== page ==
Wheatley Hill Colliery Band – the case of the altered photograph

There are two photographs of the band in 1910. In the first, with the band posed for a usual formal picture, there is a man, not in uniform, sitting on the right of the conductor.

In the second photograph, which was clearly taken just before or just after the first – looking at the various minor differences in gaze or posture of some of the band – his face has been replaced by that of another man. The original person could have been the colliery agent, John Henry Bacon Forster (1870-1950) who was later to become Chairman of South Durham Iron & Steel Co Ltd and Deputy Lieutenant of Durham.

The two faces

We can only surmise why this person’s face was replaced by another. There does not appear to be any reason in the historical record (so far) which indicates a rift in the colliery or the band to cause this – the agent Forster was still in place until at least 1919 when he moved on to bigger and better positions. Perhaps it was a means to add a new band member to the image without removing an existing player? Perhaps the original image was damaged and this was an attempt to “fix” the photograph?

The man sat to the left of the conductor is Matthew Barrass (1862-1933), the mine manager from 1902 to the 1920’s when he became the mine’s agent (or senior manager). The conductor at this time was probably E. Chapman.

Wheatley Hill in 1898

The colliery operated almost exactly 100 years, the mine being opened in 1869 and the pit finally closing in 1968. Situated between Thornley and Shotton in County Durham, the modern village is largely located to the south-west of where the pit was. Wheatley Hill Colliery had its share of troubles. A flooding incident in 1871 left 5 miners dead, and a local revolt, following a wider industrial dispute about pay reductions in 1874, led to miners being evicted from their houses.

Wheatley Hill Colliery Band in the 1890’s

Wheatley Hill Colliery Band was formed in the early 1890’s. Their conductor was M. Charlton in 1894 when they entered their first contest at Newcastle. Robert Walker was the bandmaster in the 1920’s and he received an ebony and silver baton from the Wheatley Hill Workman’s Social Club in 1922. Subsequent conductors included William Straughan (1931-1934), Richard Walker (1935-1936), W. Forrest (1939-1952), W.F. Buckley (1953-1954), Harold Strong (1955-1960), N. Buck (1960-1961), J. Rutter (1961-1965), and Derek Scollard (1966-1968).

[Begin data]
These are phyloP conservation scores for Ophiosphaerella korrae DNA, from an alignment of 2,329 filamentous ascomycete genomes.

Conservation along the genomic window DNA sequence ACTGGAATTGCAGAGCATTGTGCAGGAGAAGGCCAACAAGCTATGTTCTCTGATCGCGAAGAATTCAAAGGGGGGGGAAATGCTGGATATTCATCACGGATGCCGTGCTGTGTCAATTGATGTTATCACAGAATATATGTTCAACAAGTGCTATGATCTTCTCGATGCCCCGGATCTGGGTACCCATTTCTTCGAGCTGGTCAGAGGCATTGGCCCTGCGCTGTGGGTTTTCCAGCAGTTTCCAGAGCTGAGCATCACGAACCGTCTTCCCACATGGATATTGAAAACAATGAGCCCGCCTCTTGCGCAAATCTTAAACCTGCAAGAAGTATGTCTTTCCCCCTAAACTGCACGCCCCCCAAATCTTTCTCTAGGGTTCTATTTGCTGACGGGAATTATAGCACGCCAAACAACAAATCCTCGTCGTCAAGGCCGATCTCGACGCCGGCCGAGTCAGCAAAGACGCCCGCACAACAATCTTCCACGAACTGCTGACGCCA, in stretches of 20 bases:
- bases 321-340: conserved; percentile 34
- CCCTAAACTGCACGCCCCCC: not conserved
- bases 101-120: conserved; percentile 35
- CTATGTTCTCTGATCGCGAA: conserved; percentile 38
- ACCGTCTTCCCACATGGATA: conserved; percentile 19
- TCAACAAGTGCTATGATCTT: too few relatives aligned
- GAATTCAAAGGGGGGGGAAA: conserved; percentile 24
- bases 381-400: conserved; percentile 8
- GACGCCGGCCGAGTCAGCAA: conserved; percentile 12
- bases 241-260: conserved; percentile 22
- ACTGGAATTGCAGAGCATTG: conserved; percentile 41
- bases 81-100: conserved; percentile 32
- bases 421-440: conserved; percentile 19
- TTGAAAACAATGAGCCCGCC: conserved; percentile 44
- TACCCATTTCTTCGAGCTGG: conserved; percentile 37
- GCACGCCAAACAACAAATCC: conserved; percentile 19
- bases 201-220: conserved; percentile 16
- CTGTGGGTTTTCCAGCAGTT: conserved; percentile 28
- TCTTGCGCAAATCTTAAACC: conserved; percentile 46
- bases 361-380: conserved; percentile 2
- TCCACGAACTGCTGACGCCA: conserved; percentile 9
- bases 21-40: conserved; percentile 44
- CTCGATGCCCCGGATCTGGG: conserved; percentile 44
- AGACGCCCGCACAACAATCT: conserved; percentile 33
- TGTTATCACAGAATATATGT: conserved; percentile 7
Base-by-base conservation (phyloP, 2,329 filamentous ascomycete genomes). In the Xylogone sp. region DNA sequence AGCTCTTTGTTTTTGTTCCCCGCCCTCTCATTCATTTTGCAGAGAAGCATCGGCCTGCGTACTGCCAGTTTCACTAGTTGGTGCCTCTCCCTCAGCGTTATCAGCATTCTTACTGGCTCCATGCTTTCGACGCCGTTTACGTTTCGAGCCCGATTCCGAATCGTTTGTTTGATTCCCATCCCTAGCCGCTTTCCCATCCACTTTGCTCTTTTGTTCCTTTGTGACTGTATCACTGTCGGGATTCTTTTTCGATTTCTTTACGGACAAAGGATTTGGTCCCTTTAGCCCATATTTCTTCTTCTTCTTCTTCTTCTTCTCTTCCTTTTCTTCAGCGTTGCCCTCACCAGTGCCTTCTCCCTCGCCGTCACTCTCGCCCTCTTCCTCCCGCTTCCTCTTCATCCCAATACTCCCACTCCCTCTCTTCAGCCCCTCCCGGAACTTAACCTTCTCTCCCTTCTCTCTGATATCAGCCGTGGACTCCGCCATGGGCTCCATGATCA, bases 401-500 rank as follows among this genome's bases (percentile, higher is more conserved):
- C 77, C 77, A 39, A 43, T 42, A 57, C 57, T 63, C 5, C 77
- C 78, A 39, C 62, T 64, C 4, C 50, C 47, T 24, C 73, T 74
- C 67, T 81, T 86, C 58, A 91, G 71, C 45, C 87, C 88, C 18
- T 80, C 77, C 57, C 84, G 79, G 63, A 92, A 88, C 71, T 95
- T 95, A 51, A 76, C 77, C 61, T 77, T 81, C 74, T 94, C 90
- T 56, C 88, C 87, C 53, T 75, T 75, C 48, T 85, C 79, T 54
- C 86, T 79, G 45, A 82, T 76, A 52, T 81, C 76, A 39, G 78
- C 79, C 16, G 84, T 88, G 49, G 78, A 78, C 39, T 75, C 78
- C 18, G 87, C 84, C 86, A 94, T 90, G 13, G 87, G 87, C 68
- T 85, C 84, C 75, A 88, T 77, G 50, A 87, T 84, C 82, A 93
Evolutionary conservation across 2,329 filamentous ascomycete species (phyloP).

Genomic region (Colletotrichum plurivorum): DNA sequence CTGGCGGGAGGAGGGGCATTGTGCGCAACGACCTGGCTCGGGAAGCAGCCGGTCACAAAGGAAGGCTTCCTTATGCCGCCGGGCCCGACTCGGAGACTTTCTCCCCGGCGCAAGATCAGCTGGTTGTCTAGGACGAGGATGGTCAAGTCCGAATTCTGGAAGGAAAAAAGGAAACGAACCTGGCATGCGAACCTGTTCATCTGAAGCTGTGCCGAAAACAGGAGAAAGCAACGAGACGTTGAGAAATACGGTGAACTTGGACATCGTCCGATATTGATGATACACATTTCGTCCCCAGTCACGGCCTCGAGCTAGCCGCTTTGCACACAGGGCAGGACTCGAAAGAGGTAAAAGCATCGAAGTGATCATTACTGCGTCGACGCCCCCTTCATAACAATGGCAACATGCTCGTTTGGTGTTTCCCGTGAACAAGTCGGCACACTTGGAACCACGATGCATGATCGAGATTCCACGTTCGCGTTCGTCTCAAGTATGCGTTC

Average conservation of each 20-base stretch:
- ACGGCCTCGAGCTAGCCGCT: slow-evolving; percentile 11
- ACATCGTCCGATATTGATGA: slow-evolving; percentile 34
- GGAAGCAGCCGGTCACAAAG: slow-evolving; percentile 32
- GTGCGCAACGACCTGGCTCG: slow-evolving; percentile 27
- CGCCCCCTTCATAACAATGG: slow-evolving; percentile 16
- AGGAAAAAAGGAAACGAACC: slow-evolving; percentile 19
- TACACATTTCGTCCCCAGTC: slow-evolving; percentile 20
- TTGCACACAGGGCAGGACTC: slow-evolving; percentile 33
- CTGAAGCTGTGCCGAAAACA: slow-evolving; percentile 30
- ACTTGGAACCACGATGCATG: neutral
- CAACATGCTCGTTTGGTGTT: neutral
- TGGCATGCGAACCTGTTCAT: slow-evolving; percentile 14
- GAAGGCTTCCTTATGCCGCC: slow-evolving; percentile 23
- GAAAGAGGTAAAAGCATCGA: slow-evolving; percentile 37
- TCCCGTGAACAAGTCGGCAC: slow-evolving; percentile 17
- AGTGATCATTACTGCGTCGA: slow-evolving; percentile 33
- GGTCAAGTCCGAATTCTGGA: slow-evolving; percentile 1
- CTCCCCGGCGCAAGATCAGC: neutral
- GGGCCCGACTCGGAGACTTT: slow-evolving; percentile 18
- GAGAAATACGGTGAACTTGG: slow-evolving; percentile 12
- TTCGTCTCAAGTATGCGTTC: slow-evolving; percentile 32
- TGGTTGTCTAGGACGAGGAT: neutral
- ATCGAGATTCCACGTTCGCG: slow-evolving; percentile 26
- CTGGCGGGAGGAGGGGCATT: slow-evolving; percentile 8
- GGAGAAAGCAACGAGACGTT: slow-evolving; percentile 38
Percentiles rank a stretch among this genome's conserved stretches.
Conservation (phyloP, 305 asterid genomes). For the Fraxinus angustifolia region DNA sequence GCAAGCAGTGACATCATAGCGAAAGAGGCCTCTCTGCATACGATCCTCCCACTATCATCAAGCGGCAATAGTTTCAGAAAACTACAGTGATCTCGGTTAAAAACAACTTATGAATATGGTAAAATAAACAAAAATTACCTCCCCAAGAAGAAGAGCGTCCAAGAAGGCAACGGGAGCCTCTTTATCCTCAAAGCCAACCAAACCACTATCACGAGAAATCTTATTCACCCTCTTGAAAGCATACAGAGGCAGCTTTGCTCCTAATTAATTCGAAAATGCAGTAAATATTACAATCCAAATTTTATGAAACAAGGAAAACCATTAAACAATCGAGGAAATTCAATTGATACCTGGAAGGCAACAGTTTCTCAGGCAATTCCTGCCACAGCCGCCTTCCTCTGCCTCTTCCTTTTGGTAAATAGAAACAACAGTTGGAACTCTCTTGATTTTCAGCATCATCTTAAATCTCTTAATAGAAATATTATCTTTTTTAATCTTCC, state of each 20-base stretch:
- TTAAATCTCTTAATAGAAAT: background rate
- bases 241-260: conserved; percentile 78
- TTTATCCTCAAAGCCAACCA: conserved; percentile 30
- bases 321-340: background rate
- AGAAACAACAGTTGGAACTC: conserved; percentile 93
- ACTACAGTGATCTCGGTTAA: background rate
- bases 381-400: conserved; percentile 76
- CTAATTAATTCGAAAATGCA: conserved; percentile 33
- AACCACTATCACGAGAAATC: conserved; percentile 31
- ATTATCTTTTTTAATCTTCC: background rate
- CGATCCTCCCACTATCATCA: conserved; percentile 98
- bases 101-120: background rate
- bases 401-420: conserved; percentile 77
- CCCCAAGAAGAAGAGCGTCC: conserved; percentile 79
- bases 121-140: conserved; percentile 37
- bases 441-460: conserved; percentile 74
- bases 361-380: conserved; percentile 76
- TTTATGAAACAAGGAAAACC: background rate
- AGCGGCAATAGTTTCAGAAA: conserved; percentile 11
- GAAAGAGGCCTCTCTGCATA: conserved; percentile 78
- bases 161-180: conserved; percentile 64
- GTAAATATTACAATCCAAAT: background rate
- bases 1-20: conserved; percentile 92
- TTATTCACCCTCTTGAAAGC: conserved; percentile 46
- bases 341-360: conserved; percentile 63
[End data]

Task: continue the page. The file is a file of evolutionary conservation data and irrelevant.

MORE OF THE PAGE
Wheatley Hill Colliery Band in the 1920’s

There is an account of two incidents involving the band’s drum – the first being in the early 1900’s when the band was playing away somewhere, and some of the bandsmen had too much to drink and the drummer and his drum got separated. The drum landed up at Thornley Police Station for the night. On the second occasion, the band went to the Durham Miner’ Gala and the drummer lost his drumsticks. As the band could not begin its march home without a drummer, someone suggested using a beer bottle, so thanks to a beer bottle the band played its way out of Durham City and back home.

Wheatley Hill Colliery Band in 1932 at the Durham Miners’ Gala

In 1919, Edward Kitto, the Wheatley Hill bandmaster, wrote accepting the invitation for the band to play in the procession on Peace Day; he promised the loan of his mother’s copper tea urn and requested that the band should not be placed near the pit ponies in the procession as they had injured some of the band two years previously.

Wheatley Hill Colliery Band in the 1940’s

The band folded shortly after the closure of the pit in 1968.

This entry was posted in Uncategorized. Bookmark the permalink.

Leave a Reply

Fill in your details below or click an icon to log in:

WordPress.com Logo

You are commenting using your WordPress.com account. Log Out /  Change )

Google photo

You are commenting using your Google account. Log Out /  Change )

Twitter picture

You are commenting using your Twitter account. Log Out /  Change )

Facebook photo

You are commenting using your Facebook account. Log Out /  Change )

Connecting to %s